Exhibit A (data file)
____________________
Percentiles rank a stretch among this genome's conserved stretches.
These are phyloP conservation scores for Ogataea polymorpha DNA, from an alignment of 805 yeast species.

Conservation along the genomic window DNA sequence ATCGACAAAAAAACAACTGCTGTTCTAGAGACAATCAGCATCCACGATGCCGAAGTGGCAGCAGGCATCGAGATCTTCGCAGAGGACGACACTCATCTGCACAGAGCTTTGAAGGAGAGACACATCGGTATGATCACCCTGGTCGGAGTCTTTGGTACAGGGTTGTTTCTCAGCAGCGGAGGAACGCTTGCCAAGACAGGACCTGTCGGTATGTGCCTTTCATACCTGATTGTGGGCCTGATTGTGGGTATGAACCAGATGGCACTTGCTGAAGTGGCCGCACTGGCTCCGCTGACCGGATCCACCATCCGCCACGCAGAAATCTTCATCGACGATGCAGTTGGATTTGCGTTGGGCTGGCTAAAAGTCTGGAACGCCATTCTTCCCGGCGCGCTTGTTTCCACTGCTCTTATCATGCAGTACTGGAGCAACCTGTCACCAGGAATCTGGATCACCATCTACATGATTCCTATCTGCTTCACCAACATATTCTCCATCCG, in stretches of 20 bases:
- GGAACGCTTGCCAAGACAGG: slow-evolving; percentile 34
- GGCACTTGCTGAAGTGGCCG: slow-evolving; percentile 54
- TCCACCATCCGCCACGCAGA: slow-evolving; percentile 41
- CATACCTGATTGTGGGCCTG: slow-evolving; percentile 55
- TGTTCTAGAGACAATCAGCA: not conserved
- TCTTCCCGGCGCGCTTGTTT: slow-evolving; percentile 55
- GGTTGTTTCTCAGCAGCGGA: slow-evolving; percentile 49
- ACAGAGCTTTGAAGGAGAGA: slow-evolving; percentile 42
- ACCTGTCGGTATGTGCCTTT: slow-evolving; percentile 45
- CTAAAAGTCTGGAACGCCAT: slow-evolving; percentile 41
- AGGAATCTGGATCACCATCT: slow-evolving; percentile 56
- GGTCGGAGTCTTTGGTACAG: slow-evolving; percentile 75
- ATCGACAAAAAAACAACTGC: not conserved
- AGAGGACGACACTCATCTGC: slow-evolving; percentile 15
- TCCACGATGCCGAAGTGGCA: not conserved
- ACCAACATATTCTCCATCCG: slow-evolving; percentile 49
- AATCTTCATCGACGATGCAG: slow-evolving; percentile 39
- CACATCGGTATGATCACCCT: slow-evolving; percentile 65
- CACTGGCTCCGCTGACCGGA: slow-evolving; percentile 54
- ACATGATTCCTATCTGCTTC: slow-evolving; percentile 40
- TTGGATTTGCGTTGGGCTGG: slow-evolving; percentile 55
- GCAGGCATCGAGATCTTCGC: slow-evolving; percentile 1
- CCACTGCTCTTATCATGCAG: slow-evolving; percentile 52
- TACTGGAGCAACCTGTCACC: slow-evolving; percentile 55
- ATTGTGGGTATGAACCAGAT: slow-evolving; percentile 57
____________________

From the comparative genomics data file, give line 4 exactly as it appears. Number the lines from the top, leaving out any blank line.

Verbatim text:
- GGAACGCTTGCCAAGACAGG: slow-evolving; percentile 34